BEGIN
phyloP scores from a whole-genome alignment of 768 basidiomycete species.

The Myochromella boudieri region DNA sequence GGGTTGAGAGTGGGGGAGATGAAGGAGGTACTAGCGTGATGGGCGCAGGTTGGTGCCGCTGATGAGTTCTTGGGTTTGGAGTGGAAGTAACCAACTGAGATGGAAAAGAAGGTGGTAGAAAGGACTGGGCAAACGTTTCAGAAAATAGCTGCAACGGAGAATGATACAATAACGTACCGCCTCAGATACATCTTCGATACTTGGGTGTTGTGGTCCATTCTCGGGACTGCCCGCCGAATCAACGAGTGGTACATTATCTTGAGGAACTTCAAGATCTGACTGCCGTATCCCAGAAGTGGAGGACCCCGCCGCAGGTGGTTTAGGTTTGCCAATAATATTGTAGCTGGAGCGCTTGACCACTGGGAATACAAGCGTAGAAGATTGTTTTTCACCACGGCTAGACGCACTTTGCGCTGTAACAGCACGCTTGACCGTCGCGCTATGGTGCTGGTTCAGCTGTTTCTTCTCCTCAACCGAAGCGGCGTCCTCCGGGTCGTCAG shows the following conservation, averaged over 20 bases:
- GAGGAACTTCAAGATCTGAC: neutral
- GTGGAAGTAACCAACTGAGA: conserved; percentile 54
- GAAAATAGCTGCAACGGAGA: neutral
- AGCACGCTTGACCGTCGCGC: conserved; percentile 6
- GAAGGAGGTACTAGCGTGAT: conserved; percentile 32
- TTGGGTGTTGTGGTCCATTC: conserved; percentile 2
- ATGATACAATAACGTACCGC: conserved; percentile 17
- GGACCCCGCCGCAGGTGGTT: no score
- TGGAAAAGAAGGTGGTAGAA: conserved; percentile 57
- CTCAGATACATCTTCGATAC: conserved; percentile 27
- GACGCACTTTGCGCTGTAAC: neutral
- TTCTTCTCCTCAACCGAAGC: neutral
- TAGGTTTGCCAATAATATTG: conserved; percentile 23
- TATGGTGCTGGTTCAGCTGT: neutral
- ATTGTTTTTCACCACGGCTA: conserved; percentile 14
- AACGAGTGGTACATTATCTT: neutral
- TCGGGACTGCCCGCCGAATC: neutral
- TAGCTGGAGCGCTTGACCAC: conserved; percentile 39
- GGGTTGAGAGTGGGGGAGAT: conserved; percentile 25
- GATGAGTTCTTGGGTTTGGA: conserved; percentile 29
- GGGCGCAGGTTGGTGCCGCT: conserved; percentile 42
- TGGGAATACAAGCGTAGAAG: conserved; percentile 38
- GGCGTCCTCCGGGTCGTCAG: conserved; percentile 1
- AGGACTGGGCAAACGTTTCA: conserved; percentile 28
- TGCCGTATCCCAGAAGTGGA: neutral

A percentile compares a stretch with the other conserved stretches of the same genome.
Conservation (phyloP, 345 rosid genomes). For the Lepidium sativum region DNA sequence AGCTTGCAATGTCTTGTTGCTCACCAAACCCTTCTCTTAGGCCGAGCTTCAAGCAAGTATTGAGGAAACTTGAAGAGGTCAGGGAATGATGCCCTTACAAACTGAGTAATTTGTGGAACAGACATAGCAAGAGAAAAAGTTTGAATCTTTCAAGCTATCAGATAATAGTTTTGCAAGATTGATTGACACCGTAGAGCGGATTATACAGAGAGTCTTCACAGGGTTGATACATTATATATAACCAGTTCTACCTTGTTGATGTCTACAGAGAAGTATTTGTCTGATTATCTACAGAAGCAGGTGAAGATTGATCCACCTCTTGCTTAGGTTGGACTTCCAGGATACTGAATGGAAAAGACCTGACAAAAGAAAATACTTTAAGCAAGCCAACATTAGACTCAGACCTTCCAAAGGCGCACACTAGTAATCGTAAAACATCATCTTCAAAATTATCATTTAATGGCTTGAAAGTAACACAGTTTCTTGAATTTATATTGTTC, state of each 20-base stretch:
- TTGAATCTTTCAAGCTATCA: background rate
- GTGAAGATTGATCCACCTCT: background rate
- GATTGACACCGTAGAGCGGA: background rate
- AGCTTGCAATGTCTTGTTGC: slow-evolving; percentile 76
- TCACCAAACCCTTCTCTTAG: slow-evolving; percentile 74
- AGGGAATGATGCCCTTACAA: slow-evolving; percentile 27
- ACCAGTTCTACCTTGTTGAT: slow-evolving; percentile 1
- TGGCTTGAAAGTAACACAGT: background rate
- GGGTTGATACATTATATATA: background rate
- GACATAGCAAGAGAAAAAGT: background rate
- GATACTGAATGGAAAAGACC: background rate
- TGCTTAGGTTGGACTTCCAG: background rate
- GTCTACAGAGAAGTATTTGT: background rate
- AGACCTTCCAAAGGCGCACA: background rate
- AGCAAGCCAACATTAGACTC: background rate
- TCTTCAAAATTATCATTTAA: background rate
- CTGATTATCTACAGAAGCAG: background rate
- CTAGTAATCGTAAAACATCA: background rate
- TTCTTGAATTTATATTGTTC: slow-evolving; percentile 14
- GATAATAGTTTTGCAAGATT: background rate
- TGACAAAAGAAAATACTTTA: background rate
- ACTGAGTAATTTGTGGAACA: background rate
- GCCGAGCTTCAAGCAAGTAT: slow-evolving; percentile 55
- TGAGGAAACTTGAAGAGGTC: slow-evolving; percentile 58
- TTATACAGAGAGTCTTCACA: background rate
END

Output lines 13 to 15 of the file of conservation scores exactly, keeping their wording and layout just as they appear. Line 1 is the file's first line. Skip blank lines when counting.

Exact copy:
- GACGCACTTTGCGCTGTAAC: neutral
- TTCTTCTCCTCAACCGAAGC: neutral
- TAGGTTTGCCAATAATATTG: conserved; percentile 23